Why is youth unemployment so high and different across countries?

Young people experience worse labor market outcomes than adults worldwide but the difference varies greatly internationally

University of Campania "Luigi Vanvitelli," Italy, and IZA, Germany

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Elevator pitch

In Germany, young people are no worse off than adults in the labor market, while in southern and eastern European countries, they fare three to four times worse. In Anglo-Saxon countries, both youth and adults fare better than elsewhere, but their unemployment rates fluctuate more over the business cycle. The arrangements developed in each country to help young people gain work experience explain the striking differences in their outcomes. A better understanding of what drives these differences in labor market performance of young workers is essential for policies to be effective.

Youth versus adult unemployment rates in
                        OECD countries, 2015

Key findings


Countries differ dramatically in their ability to generate the work-related competences young people need to succeed in the labor market.

Central European, Anglo-Saxon, and several Asian countries perform better with respect to many youth outcomes.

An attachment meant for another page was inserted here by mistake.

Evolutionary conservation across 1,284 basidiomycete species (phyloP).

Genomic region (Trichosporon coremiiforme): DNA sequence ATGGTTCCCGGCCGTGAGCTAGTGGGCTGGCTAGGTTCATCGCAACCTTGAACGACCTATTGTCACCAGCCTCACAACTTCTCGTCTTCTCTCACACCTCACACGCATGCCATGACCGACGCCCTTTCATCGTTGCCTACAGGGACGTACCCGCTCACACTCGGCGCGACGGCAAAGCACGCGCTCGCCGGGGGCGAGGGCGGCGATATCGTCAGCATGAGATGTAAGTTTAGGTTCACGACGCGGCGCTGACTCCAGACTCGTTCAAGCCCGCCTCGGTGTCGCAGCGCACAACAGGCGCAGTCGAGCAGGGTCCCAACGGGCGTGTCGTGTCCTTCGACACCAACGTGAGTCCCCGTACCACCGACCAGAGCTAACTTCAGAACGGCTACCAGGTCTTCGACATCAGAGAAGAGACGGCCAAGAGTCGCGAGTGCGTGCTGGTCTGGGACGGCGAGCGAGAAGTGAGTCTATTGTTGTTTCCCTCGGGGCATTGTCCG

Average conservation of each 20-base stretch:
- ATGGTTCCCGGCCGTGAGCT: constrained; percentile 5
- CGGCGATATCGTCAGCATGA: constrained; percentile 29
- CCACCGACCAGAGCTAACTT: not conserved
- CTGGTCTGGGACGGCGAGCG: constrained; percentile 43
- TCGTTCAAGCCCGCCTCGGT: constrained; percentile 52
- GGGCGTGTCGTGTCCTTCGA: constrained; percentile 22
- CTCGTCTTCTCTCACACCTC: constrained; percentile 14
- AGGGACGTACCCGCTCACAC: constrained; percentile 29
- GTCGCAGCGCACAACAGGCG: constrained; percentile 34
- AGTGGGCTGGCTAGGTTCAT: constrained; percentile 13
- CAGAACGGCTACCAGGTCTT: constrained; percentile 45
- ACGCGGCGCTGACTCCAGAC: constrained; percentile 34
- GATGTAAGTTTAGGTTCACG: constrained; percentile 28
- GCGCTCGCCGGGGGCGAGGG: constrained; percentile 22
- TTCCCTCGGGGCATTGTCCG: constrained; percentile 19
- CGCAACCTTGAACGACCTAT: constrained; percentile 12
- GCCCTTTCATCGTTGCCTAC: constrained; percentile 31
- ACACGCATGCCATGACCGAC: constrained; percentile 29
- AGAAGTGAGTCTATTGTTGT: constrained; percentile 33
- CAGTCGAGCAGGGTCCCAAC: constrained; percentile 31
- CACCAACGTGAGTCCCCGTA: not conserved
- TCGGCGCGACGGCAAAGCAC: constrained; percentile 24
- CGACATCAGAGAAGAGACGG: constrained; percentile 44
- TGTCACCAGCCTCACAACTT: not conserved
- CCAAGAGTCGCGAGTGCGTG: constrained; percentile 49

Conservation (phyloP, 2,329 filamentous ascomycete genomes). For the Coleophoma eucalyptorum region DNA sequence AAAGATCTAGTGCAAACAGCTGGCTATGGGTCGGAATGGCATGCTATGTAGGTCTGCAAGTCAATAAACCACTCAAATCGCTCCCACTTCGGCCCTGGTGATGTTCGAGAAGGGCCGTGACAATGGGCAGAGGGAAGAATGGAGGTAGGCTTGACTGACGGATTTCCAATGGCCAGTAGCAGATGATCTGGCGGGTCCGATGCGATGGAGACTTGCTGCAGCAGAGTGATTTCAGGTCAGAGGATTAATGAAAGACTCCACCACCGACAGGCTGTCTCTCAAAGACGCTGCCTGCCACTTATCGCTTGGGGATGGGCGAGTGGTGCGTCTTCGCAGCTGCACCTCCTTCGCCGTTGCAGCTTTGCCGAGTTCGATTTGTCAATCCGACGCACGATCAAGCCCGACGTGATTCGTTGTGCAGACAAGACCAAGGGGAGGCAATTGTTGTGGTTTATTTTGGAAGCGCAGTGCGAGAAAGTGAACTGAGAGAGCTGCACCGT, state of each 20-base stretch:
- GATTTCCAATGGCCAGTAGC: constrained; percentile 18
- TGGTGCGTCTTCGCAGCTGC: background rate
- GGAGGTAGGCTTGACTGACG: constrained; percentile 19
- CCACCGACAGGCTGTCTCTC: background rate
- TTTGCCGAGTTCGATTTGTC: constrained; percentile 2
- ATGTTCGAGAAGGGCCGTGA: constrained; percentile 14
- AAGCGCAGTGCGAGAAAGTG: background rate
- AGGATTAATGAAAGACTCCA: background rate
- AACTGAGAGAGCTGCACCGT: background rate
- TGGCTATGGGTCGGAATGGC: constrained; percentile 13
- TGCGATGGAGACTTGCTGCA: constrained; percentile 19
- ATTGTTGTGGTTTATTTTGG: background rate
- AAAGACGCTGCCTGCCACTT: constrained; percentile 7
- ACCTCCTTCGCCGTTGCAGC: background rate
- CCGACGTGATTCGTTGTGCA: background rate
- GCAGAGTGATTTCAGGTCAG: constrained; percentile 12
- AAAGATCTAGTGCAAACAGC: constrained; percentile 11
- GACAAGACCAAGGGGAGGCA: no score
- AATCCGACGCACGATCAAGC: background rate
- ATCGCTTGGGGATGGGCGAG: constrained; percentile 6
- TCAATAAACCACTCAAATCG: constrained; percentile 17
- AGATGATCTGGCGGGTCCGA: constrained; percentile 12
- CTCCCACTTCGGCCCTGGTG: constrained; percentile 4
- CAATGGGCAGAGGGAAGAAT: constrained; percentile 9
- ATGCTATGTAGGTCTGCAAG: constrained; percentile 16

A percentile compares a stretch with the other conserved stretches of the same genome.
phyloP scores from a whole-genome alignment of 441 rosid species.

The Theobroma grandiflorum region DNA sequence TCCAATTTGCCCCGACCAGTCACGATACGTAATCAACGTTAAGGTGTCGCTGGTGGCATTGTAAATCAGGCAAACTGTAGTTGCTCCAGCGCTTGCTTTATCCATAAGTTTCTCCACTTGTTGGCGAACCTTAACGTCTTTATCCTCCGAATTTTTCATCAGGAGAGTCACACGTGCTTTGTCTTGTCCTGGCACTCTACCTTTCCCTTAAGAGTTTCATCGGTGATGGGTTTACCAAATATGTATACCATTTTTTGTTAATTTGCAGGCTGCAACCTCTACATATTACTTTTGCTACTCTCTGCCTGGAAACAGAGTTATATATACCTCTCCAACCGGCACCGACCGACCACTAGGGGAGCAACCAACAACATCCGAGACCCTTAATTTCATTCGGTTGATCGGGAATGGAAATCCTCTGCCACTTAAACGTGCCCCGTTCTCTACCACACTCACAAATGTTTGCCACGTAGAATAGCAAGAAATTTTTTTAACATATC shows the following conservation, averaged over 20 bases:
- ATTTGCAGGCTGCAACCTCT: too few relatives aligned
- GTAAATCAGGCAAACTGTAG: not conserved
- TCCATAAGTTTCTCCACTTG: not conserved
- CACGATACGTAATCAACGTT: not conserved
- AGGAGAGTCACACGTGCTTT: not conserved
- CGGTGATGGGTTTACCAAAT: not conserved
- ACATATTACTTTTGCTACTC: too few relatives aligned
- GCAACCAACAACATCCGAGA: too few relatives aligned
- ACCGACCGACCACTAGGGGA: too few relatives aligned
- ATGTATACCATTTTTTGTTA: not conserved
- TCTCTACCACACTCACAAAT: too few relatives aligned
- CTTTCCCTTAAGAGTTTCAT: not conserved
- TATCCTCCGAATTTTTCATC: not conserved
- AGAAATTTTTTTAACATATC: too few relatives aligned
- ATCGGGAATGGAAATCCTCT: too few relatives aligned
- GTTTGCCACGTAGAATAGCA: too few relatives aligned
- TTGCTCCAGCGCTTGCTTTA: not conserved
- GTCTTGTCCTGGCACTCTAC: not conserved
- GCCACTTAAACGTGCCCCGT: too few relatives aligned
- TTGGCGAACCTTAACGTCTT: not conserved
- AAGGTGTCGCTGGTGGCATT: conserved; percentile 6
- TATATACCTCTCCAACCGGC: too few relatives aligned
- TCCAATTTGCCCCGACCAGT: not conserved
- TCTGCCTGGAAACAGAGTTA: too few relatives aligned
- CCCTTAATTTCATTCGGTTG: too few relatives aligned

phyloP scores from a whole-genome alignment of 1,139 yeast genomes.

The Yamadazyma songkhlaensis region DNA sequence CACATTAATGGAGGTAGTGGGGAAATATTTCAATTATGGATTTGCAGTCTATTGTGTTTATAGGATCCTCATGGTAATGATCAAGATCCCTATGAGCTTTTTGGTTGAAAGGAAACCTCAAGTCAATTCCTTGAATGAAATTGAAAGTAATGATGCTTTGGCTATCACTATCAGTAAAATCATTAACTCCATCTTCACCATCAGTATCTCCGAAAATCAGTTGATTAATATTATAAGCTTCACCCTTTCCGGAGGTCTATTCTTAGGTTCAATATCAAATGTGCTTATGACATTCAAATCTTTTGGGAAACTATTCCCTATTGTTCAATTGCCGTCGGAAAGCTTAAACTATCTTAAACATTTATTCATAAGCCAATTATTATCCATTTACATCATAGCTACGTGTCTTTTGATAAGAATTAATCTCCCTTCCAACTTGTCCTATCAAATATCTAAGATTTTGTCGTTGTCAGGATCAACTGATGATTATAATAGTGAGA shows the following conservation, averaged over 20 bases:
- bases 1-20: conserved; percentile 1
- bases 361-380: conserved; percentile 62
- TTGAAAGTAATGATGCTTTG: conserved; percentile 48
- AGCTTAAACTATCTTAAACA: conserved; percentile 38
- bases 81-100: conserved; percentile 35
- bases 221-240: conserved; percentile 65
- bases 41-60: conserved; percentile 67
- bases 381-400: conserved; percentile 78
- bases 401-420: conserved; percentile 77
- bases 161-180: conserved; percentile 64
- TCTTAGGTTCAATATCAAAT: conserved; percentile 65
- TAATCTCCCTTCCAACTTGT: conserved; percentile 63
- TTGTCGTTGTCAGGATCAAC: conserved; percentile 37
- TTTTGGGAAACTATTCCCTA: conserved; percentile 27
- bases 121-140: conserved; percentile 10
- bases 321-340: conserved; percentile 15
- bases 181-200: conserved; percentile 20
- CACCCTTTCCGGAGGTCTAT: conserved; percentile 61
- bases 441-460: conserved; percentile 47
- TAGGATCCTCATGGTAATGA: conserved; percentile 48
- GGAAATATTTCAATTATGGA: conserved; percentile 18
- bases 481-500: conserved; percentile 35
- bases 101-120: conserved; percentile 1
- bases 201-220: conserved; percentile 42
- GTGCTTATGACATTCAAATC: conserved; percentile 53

Recent reforms are reducing cross-country institutional differences; the worst performing countries are learning from the best.

Education systems that integrate more with the labor market, through apprenticeship, job placement services, or direct hiring by firms, seem to setup their youth for success in the labor market.


In most countries, the ratio of youth to adult unemployment is between two and three; in eastern and southern Europe, young people fare even worse.

Southern and eastern European countries were the hardest hit by the global financial crisis, with youth suffering most.

Temporary work does not solve the youth disadvantage; it helps only the most skilled workers and those in need of general, not job-specific skills.

Author's main message

In a time of ever increasing educational attainment levels, young people still experience lower employment, income, and participation rates as well as higher unemployment compared to adults. The share of high school and tertiary graduates who accept jobs suited for lower education levels (skills mismatch) is high in many countries. The reason is the low level of work-related competences held by young people. Generating these competences should become a top priority for modern education systems. In addition, labor markets should be more flexible to allow earlier labor market entrance, though they should be wary of becoming over-reliant on the use of temporary contracts.

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